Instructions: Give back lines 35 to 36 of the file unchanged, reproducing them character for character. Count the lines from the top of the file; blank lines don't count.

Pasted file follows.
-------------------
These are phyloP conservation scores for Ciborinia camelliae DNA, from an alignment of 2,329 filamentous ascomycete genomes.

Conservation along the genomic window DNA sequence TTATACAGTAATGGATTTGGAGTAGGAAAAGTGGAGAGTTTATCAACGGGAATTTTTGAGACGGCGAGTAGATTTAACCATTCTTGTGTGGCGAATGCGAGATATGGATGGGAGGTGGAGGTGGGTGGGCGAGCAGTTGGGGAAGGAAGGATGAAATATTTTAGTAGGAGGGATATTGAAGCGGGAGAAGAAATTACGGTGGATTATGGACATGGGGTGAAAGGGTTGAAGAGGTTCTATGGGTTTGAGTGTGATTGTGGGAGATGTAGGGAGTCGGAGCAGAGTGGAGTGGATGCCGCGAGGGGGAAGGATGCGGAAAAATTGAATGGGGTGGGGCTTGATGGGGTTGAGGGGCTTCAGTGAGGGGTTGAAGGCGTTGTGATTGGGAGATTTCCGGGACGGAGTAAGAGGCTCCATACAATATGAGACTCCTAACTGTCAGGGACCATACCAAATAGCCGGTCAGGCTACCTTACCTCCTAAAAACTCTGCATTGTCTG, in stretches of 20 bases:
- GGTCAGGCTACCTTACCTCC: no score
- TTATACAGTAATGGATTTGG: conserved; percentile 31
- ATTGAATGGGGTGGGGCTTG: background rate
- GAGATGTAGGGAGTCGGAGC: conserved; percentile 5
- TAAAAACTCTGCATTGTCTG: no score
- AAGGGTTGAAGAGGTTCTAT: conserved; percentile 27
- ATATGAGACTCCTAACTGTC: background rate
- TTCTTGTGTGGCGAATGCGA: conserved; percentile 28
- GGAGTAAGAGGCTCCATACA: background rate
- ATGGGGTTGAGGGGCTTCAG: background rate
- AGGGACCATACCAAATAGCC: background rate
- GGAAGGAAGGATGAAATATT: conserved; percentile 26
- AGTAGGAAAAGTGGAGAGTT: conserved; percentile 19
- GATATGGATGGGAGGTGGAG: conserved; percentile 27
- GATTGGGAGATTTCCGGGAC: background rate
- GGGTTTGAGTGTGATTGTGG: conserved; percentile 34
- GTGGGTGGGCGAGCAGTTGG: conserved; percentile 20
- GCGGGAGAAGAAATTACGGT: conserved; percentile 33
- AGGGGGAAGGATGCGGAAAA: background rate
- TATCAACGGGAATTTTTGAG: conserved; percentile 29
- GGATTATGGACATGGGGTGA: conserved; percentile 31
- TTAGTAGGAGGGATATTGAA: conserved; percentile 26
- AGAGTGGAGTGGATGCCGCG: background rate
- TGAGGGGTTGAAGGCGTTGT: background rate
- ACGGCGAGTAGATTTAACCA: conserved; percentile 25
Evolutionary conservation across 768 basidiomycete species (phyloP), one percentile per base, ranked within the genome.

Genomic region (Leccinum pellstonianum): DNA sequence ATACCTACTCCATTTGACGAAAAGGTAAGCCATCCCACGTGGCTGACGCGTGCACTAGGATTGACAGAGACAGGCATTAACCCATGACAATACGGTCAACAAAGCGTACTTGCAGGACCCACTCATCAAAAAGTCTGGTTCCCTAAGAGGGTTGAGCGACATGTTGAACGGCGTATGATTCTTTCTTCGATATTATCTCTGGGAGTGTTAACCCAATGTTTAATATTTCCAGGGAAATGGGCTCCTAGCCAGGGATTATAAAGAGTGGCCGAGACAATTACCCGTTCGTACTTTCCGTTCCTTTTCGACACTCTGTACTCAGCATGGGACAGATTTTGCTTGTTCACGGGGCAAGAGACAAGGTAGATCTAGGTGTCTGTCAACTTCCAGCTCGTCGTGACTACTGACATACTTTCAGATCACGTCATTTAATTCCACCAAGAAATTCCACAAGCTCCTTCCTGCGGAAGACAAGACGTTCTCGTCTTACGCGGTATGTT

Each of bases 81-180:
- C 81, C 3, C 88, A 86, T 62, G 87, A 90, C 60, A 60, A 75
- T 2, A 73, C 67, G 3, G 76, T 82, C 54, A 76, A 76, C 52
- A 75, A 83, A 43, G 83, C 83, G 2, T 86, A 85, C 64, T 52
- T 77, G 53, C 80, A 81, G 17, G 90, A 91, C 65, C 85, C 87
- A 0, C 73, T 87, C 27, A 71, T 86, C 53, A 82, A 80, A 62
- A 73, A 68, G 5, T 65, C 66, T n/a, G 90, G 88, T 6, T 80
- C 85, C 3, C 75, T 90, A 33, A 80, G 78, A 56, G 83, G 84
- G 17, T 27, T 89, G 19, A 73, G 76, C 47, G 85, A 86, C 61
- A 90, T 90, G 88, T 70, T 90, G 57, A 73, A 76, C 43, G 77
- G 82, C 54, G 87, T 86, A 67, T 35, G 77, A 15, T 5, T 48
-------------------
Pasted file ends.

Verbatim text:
- A 0, C 73, T 87, C 27, A 71, T 86, C 53, A 82, A 80, A 62
- A 73, A 68, G 5, T 65, C 66, T n/a, G 90, G 88, T 6, T 80